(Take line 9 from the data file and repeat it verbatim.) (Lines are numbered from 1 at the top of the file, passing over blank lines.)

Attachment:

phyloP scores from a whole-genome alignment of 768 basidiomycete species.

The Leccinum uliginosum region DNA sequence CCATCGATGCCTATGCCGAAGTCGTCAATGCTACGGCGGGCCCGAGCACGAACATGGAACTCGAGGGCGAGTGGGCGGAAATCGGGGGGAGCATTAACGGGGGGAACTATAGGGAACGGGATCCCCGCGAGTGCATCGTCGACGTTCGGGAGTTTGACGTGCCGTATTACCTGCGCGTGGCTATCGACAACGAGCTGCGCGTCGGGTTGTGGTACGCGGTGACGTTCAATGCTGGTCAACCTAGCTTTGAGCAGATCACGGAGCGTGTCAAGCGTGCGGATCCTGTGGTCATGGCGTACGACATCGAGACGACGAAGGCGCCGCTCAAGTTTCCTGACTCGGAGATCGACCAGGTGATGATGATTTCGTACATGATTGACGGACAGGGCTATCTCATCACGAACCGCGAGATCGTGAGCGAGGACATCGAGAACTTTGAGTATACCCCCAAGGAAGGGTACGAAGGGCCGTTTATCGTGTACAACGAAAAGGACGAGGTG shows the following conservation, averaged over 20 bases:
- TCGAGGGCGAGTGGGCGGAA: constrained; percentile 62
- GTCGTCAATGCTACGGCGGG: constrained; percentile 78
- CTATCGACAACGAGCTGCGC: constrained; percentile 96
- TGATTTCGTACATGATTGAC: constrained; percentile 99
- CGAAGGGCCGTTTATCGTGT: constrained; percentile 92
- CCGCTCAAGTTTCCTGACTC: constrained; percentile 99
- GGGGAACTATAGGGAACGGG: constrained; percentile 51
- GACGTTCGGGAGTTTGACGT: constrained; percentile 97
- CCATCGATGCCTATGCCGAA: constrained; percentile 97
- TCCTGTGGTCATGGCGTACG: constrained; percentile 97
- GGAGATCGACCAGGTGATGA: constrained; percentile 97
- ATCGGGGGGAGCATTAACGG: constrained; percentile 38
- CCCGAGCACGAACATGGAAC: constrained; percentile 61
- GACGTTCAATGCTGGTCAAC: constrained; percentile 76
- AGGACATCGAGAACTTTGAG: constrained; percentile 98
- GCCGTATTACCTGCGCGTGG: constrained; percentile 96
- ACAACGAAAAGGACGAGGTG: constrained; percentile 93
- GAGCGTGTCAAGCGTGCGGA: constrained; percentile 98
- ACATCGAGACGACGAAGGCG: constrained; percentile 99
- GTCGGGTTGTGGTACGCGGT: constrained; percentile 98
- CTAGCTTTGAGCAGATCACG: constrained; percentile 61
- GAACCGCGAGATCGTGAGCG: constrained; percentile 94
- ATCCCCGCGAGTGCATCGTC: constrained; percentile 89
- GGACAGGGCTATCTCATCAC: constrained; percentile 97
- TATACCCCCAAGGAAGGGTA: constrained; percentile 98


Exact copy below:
- GGGGAACTATAGGGAACGGG: constrained; percentile 51